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Hollywood Writers Hit the Picket Line

Members of the Writers Guild of America are on strike and walking the picket lines Monday. The guild members are striking over the revenues from DVD sales and the potential future revenues studios could make off of content on the Internet.

Brian Watt from member station KPCC, who is standing outside the Fox studios in Century City, says as many as 75 marchers gathered for what appears to be a very organized strike. Although none of the writers say they are glad to be there, none are scared of striking.

Watt says the writers have given up hope on getting a great deal from the studio and now just want a fair one.

The guild has backed off its demand for more revenue from DVD sales and is focusing on the potential revenue from the Internet, Watt says. The studios are not sure how much money there is to be made on the Internet and are unwilling to work out a deal on the new media with the writers yet. However, the writers say that's what the studios said about the DVD revenues a few years ago. Considering how many people buy DVDs of television shows, the writers don't want to wait this time and are prepared for a long strike.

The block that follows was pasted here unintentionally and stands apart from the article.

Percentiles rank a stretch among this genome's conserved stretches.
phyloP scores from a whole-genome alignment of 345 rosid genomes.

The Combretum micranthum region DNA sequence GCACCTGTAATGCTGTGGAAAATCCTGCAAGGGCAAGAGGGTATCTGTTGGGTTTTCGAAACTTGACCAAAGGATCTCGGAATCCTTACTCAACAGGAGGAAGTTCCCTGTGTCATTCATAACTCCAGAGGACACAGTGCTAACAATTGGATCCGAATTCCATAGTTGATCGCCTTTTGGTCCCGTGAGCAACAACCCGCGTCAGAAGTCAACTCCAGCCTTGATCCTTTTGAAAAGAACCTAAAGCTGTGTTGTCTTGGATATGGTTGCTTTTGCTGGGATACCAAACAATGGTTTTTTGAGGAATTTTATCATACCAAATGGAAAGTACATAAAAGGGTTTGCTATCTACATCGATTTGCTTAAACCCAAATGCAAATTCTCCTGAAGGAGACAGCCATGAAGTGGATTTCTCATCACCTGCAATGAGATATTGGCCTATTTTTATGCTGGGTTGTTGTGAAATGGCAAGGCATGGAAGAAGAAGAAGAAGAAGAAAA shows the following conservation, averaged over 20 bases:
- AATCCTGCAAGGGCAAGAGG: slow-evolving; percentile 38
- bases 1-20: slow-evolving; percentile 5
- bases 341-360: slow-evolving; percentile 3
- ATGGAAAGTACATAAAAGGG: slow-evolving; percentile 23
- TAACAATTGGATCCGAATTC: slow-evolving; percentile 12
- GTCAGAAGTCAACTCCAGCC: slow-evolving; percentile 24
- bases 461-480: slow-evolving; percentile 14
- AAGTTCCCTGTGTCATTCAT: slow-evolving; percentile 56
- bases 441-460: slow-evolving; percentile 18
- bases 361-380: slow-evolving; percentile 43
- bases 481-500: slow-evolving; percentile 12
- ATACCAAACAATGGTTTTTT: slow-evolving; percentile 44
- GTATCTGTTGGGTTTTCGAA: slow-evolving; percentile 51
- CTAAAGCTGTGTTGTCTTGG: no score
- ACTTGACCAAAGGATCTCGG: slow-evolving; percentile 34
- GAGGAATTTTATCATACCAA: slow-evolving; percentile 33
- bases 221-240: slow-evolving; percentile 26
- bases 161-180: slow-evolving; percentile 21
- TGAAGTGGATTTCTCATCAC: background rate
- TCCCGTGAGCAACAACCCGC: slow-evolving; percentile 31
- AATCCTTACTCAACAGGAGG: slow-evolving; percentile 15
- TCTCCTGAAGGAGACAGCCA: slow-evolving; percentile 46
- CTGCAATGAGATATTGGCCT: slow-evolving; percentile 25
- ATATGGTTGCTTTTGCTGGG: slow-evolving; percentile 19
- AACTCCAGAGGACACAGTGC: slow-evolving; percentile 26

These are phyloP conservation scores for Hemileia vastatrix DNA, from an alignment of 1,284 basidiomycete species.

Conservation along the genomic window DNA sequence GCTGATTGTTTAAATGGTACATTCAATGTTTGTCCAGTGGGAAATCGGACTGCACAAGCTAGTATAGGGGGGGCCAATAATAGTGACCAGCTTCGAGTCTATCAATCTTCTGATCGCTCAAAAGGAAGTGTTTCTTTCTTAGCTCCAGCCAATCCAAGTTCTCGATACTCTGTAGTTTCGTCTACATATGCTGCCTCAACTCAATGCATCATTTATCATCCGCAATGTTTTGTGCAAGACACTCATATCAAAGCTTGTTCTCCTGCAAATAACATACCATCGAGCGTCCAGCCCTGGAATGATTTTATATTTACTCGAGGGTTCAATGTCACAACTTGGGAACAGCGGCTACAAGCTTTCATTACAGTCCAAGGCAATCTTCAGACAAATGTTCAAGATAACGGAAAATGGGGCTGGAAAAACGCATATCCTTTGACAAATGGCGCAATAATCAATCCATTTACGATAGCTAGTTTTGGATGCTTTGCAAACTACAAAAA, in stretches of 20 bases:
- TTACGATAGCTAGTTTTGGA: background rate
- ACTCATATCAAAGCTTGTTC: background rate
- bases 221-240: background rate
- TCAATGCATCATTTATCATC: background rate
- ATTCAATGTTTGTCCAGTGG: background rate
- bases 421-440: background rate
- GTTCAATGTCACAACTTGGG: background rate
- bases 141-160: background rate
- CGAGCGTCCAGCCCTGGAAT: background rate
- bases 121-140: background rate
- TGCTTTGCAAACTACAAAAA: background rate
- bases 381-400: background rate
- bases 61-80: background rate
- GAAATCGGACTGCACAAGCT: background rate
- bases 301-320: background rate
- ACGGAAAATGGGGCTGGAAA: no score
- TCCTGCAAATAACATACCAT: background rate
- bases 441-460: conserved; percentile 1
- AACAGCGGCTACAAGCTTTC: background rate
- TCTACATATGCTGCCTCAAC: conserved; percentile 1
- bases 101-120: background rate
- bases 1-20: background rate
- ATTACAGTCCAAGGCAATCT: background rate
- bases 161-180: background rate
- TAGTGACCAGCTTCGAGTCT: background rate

Watt talks to Alex Cohen about the latest developments.

Then Margot Adler reports from the picket lines in New York City's Rockefeller Center, where writers, entertainers and a 10-foot inflatable rat have gathered to demand some percentage of the money being made in new media. One of the strikers is John Oliver of Comedy Central's "The Daily Show with Jon Stewart." Oliver says the strike is an effort to push the contract negotiations with the studios. He says the studios are generating revenue with the writers' work, but the writers are not being compensated.

Adler talks to Madeleine Brand

Sally Sussman Morina, who has written for soap operas for more than 20 years, speaks to Cohen. Morina says soap operas have grueling daily schedules and generally don't stockpile episodes.

During previous strikes, the soap operas would bring in scab, or non-guild members, to write for the shows. In many instances, these writers would eventually join the guild and go on to have flourishing careers. But by initially working for the shows during a strike, these non-guild writers undermine the strike effort.

Morina says the last major strike was in 1988 and lasted five months. The strike significantly hurt the soap operas' quality and drove off viewers. She says the shows never fully recovered and cannot afford to go through such a long strike again.

Copyright 2023 NPR. To see more, visit https://www.npr.org.